The labor market was the strong point of the U.S. economy in the last quarter of 2015, with an average of 284,000 jobs added in the last three months of the year.
The January 2016 Employment Summary from the Bureau of Labor Statistics (BLS) released on Friday indicated a bit of a slowdown, however, with 151,000 jobs added in the first month of the year—close to half of the previous three-month average.
“The January jobs report reflected a labor market that is slowing. While the addition of 151,000 jobs was enough to reduce the unemployment rate slightly, it is a marked decline from the payroll gains of the fourth quarter,” NAFCU Chief Economist Curt Long said. “Turbulence in the stock market and fears for the prospects of global growth are likely taking a toll, but the overall picture is one of a labor market that is drawing near to full employment.”
The good news for the labor market is that the unemployment rate dipped to 4.9 percent, the first time it has been below 5 percent since before the recession. Wage growth, which has lagged in recent months, jumped by 12 cents over-the-month in January up to $25.39 and by 2.5 percent since the previous January. The ADP Employment Report for January 2016, released on Thursday, reported much better numbers than the BLS, with 205,000 private sector jobs added. The labor participation rate, which had fallen to its lowest levels since the 1970s, ticked up slightly to 62.7 percent in January.
— BLS-Labor Statistics (@BLS_gov) February 5, 2016
“Following outsized gains during the fourth quarter of last year, the consensus expectation was for job gains to moderate in January,” Fannie Mae Chief Economist Doug Duncan said. “Though the headline nonfarm payroll increase came in somewhat weaker than market expectations, details pointed to a solid labor market, with a jump in average hourly earnings and a longer average workweek. In addition, the unemployment rate fell below 5 percent for the first time in nearly 8 years as the labor force participation rate edged up for the second consecutive month. Despite the equity market crosscurrents, it appears that labor market conditions remain healthy.”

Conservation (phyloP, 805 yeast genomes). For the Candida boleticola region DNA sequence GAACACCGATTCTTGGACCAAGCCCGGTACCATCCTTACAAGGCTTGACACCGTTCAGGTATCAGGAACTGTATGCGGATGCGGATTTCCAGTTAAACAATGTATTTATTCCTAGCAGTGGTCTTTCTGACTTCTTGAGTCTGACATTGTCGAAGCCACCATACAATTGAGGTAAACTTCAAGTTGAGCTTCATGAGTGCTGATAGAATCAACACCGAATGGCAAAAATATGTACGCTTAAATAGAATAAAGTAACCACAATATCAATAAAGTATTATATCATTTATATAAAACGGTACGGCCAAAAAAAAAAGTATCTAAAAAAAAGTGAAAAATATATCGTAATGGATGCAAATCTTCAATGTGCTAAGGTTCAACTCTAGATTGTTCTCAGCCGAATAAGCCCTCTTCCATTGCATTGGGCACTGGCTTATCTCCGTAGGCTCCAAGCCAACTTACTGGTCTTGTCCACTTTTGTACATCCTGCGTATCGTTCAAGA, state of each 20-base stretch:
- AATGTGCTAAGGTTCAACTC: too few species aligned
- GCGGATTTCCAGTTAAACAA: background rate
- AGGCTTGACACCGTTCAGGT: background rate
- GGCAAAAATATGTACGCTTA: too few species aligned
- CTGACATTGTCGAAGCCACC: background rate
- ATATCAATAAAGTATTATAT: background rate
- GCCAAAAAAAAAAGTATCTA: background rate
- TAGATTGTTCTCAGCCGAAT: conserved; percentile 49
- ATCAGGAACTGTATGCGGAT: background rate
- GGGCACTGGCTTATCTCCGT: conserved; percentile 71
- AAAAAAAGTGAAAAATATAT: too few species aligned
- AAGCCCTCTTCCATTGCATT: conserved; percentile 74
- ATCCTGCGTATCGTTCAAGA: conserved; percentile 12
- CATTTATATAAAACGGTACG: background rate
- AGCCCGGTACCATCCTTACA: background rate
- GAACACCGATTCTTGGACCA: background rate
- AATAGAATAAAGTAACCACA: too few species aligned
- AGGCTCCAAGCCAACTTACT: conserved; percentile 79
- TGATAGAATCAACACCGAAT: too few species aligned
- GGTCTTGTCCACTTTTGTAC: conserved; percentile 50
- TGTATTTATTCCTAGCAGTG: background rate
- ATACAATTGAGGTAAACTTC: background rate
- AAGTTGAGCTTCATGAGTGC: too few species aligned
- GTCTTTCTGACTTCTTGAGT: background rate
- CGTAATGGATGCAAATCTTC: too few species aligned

While wage growth was solid over-the-year in January, and the wage growth that many analysts have stated is desperately needed for the economy is predicted to happen in 2016, just how much of a benefit will the wage growth be if it happens?
“As the labor market tightens, we should continue to expect strong gains in wages in 2016,” Trulia Chief Economist Ralph McLaughlin said. “However, while wage growth is good news for households, price and rent increases of 3 to 4 percent during the same period have completely offset these wage gains.”
Long stated, “While nominal wage growth is still slightly below historical norms, it is still outpacing inflation by a decent margin. Moreover, we have seen meaningful improvements in the participation rate over the past six months which suggests that more sidelined workers are being brought back into the labor pool.”
What is the outlook for another Fed rate hike after January’s employment summary? According to Duncan, “The fed funds futures market apparently wrote off a March rate hike before this report. However, we feel today’s report offers little clue about near-term Fed actions, nor does it alter our expectation for only modest increases in mortgage rates during 2016, which is a positive for a housing market challenged by affordability constraints.” According to Long, “This report is neither strong enough nor weak enough to materially impact the Fed’s rate decision in March, which at this point still looks like a decision to hold.”
Click here to view the BLS January 2016 Employment Summary,
Click here to view the ADP Employment Report for January 2016.